On Thursday, Oakland Hills Country Club president Rick Palmer was at home just minutes from the renowned clubhouse in Detroit when he learned it was on fire.
Palmer, who retired last year after managing a trucking firm and has been a member of the Bloomfield Hills club for 26 years, said, “I got the call from (general manager) Christine Pooler about immediately when it happened.” “At that moment, she adds, ‘We’ve got a serious problem here, and it may be fatal.’
“I walked out the door on a personal note, and my wife said, ‘What’s the problem?’ ‘Well, I suppose Oakland Hills is on fire,’ I said. ‘What do you mean?’ she said, because we constantly have problems. ‘No, literally,’ I replied.
The fire drew national attention since it destroyed one of the country’s most historic private clubhouses. Since its founding in 1916, the club has hosted numerous events, including six US Opens, two US Senior Opens, a US Women’s Amateur, two US Men’s Amateurs, and three PGA Championships.
The cause of the fire, which caused no injuries, has yet to be discovered, and according to the Detroit Free Press, the specific origin of the blaze may never be known. The club had a fire-fighting system in place, but the flames may have spread through the timber walls and under the floors. The point of ignition could have been destroyed, leaving investigators with little clues as they sift through the charred remnants.
Palmer said Monday that the club is working with its insurance carriers to figure out what may be salvaged and what the next steps will be in the rebuilding process. He claimed it’s too early to have answers, even though the club has begun discussions with numerous architectural firms. Rebuilding the structure will most certainly take years.
After hearing Palmer speak, one thing is certain: golf and many other activities will continue, even if just temporarily when the spring season begins. The club’s two courses, the South and the North, were unaffected by the fire.
“Keep in mind that, aside from the clubhouse fire, our tennis building, golf operations building, and maintenance facility were all completely unaffected,” Palmer stated. “… Our entire membership is behind us. We’ll be as strong as we’ve always been.
“I am happy to say that at our board meeting this past Saturday morning, the board unanimously decided that the restored and rebuilt clubhouse will be a reproduction of the legendary clubhouse before the fire.” Because of the outpouring of how unique it is – even our (recent) golf course architect, Gil Hanse, who wants our clubhouse to match his beautiful restoration work – our membership and the national golf community made that an easy decision for us to make.”
The club’s South Course, originally built by Donald Ross and opened in 1918, was restored by Hanse and his design partner Jim Wagner in 2021, and the course is set to host the US Women’s Open in 2031 and 2042. On Golfweek’s Best ranking of classic courses built before 1960 in the United States, the South Course is tied for 23rd place. The North Course at the club is ranked 196th on the list.
The United States Golf Association has assured Palmer that the planned Women’s Opens will go forward without a hitch, and the club is still in talks with the USGA about hosting further tournaments.
“In their calls, our partners at the USGA have been tremendously supportive,” Palmer added.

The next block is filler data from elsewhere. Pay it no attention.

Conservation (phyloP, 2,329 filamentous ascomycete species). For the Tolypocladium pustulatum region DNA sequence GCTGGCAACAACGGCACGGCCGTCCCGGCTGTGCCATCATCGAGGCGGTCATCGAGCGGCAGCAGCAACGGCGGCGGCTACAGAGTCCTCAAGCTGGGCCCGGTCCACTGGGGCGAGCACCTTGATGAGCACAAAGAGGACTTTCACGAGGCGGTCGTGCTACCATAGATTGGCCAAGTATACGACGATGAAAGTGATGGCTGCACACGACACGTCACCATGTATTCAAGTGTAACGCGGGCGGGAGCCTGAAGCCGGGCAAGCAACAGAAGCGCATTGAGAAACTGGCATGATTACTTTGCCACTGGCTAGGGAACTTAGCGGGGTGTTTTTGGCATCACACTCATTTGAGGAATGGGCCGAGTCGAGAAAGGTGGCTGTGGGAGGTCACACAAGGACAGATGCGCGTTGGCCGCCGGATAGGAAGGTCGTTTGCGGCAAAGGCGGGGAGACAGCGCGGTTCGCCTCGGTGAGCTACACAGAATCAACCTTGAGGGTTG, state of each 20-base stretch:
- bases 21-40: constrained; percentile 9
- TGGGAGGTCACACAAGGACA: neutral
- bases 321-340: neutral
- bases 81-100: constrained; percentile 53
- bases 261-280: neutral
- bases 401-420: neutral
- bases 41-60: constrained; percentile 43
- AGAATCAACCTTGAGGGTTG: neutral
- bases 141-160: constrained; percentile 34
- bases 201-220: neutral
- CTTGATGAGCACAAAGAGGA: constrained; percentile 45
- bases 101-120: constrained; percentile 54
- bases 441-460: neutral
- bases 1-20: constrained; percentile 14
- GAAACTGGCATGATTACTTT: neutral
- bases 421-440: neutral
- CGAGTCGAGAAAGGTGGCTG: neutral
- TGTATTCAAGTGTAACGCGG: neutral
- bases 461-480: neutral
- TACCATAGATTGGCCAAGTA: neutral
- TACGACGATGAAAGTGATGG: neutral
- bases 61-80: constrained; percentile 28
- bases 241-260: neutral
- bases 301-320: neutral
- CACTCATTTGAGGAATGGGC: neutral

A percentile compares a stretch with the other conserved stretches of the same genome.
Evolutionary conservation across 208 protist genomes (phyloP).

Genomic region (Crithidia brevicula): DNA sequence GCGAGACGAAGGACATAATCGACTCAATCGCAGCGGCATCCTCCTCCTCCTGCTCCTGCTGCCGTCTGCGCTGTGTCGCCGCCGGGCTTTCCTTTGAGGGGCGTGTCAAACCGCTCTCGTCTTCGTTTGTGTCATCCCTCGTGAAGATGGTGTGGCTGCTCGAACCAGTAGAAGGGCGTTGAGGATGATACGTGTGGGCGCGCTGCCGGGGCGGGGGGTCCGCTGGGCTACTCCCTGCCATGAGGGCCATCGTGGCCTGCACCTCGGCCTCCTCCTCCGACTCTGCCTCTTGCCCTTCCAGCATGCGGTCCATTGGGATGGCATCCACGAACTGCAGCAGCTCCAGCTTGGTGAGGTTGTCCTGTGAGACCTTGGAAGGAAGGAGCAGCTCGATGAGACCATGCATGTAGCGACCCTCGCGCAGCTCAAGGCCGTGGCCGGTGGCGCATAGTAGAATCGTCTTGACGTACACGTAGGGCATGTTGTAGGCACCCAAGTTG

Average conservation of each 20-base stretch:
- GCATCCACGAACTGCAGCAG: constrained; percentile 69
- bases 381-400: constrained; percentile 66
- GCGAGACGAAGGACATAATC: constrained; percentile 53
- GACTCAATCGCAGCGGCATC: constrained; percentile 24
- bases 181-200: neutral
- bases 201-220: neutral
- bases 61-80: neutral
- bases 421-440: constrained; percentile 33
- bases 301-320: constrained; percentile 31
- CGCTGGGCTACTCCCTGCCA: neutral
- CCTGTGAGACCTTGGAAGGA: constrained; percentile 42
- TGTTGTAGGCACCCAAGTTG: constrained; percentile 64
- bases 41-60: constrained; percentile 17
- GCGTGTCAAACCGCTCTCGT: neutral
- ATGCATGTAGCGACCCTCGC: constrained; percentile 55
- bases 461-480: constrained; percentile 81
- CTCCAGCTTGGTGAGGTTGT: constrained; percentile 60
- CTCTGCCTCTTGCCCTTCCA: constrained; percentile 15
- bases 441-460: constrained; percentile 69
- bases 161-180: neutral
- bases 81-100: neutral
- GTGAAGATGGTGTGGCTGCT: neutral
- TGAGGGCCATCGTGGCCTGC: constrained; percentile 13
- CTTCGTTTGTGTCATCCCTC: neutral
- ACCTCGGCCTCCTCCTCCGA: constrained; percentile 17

That includes everything from what functions might be conceivable to where members will have lunch after a round of golf while the clubhouse is restored in the coming months and years. While the clubhouse is being rebuilt, the USGA has given its experience in constructing temporary structures to assist Oakland Hills, and a local company has provided space for displaced club staff to continue working.
“We want to move rapidly, but we want to move slowly in order to move quickly,” Palmer explained. “We’re really making decisions for 2022, 2023, and perhaps 2024, depending on the process.”
He described witnessing the clubhouse burn as a harrowing experience, but he expressed gratitude that none of the approximately 25 employees who were present were injured. He claims that during high season, the clubhouse might have up to 300 employees. He was also thankful that the club only “lost things” rather than people.
Walter Hagen was the first club professional at Oakland Hills and this portrait of him is likely to be among the irreplaceable artefacts lost in this appalling fire – pic.twitter.com/nAZdduUY8o
— TheGolfDivoTee™ (@TheGolfDivoTee) February 17, 2022
The exact amount of the damage is still being established. While official word from the insurance company is awaited, Palmer said the club is working as if the building is a total loss.
The clubhouse was also crammed with championship mementos, some of which was recovered even as the structure burned down.
“We had the fire department come in and say that they had broken a window, and they inquired where the memorabilia was.” Palmer remarked. “They kept coming in and out of the premises, passing that (memorabilia) out to our employees, who formed a breadline and loaded it onto a van.” We’ve recovered a lot of our expensive goods, and we’re just determining whether they’re totally functional.”
It will take time to inventory what was lost and what was salvaged, as well as their condition, according to Palmer. All of these concerns are being investigated by the club’s insurance carrier.
“Watching the wonderful job of the firefighters,” Palmer recalled, “they were fighting a heroic uphill struggle right from the start, given the weather and the wind and where it was going.”